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When Meniere's Disease Makes Me Feel Like I Live in a Tunnel

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Have you ever tried standing in a tunnel and having someone talk to you from the other end? Better yet, when you were a kid did you ever make those “telephones” out of plastic cups and string and then talk to your friends on them? Or maybe you’ve put ear plugs in and gone swimming, then talked to someone once you reached the surface, but still had the plugs in? Maybe this one even, have you ever had earbuds in and tried to have a short conversation with someone? This is what my life is like with Meniere’s disease. I’m a woman trying to have a fulfilling life while stranded in the middle of a tunnel with egg cartons on the walls to muffle the sound even more.

Per the Mayo Clinic’s website, Meniere’s disease is a disorder of the inner ear that causes vertigo (spinning sensations), a feeling of fullness or pressure in the ear, tinnitus (ringing in the ear), and fluctuating hearing loss with the possible onset of permanent hearing loss after some times of having the disease. There are a myriad of reasons that someone might be diagnosed with Meniere’s Disease, though it is a rare disorder. My reason appears to be an abnormal immune response.

There is a saying within the medical community that if you have one autoimmune disorder you are more likely at risk for having another one, that is what my case is. It is also common for Meniere’s to only effect one ear, though I happen to be one of the lucky ones who are effected bilaterally, that is to say that both of my ears like to turn the volume off in the middle of my favorite show.

For me, living with Meniere’s is like living with my head under my pillow while on a tilt-a-whirl and listening to the the Smurf’s play “Jingle Bells.” It is an odd sensation to feel like my head has been placed underwater without plugging my ears first. That happens to me more times than not and for the duration I feel as if I have been pressurized in an airplane and can’t pop my ears, the vertigo and ringing follow closely afterwards. I find myself wishing I could change the Pandora channel in my head, the feedback is unbearable, while simultaneously placing my foot on the ground in an attempt to stop the world from spinning. All of this is episodic and I have no control over where and when these things might happen. For the most part the duration is short, the sudden deafness that follows the ringing can last up to an hour or so, and only stops my day for little bits of time. While these episodes may not be too bothersome at the moment, the understanding that each one may be causing permanent damage to my ears doesn’t escape me.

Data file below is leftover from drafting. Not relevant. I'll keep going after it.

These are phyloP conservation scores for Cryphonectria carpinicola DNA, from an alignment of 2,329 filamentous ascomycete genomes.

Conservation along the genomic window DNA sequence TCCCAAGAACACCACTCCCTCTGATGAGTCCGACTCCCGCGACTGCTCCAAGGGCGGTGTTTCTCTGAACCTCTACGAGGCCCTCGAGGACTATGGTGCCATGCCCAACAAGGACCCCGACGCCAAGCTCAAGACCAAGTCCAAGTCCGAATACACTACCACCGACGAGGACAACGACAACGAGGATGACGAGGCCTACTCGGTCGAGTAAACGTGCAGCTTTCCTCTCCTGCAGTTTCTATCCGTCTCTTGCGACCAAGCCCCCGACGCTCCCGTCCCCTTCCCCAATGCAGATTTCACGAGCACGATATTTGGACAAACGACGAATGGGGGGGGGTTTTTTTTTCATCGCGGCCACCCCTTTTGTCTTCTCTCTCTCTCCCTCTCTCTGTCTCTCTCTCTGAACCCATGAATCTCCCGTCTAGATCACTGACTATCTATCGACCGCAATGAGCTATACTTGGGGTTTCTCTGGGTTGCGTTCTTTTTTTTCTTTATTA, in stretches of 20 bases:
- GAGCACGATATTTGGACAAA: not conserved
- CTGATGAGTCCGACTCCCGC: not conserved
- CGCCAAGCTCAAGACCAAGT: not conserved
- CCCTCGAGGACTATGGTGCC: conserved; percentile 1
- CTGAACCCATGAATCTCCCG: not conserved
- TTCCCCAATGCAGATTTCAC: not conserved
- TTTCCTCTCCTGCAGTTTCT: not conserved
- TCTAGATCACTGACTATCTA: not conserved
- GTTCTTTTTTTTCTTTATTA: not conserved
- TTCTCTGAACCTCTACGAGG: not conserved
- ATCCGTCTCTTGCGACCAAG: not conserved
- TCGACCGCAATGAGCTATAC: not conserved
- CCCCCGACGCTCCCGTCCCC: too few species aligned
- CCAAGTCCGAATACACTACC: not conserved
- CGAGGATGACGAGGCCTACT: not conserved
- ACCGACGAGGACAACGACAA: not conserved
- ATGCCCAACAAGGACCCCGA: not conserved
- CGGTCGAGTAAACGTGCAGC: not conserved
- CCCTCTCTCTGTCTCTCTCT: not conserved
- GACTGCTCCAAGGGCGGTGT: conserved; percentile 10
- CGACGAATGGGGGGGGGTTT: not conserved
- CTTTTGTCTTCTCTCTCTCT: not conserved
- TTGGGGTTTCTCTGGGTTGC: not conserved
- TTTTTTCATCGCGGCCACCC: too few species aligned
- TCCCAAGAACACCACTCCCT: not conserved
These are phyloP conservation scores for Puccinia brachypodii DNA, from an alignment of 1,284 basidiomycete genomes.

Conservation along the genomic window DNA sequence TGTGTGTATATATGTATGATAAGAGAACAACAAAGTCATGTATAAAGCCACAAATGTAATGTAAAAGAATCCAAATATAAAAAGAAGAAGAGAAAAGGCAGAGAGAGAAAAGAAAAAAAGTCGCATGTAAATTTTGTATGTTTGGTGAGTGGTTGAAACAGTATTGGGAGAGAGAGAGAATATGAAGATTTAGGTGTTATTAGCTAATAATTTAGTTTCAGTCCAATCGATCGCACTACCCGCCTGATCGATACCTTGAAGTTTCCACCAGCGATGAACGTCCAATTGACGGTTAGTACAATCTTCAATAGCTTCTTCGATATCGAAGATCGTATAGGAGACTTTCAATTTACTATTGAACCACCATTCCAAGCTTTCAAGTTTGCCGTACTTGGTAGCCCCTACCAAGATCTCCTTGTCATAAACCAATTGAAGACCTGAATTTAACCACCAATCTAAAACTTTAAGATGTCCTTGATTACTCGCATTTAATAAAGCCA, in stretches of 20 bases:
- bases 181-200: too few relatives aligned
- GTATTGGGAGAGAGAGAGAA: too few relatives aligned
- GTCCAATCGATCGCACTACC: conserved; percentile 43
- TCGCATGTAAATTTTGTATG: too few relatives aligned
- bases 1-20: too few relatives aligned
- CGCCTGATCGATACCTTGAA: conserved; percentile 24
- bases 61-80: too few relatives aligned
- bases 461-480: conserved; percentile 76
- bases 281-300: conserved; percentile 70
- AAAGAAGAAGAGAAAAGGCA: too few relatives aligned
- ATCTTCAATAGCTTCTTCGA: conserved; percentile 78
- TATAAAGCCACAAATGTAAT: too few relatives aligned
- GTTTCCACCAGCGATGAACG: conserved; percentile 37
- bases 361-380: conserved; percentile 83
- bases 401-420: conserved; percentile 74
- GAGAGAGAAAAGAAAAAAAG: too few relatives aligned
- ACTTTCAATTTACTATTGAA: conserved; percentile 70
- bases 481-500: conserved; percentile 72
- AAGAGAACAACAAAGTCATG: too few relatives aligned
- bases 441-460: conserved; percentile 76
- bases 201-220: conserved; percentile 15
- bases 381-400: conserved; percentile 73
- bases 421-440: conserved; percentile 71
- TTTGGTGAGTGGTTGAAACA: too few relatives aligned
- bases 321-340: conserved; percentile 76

There are medications that can help lessen the effects of fluctuating inner ear fluid, which is honestly what seems to be the biggest culprit in all of this, but they aren’t a cure. There are low sodium diets that help control the amount of fluid retention in the body and thusly the ear, but again, that isn’t a cure. There is no cure so no matter how hard I try to follow my doctor’s orders, I will still have deterioration of hearing, my balance will be off, and I will continue to feel like I’m listening to people through a paper towel roll. But the strangest thing to me in all of this is the fact that it doesn’t bother me anymore.

I know what to expect, I know how to minimize the symptoms and hopefully the damage, and in the meantime I get one more excuse to hang out with my kid and play all of the loud games he wants to play. Some day I may only hear muffled laughter from him and have to ask him to repeat himself with a little more volume, but that day isn’t today. So please excuse me, but I hear him laughing in the other room and I don’t want to miss a minute of it.

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Thinkstock Image By: ASphotowed

Originally published: July 13, 2017
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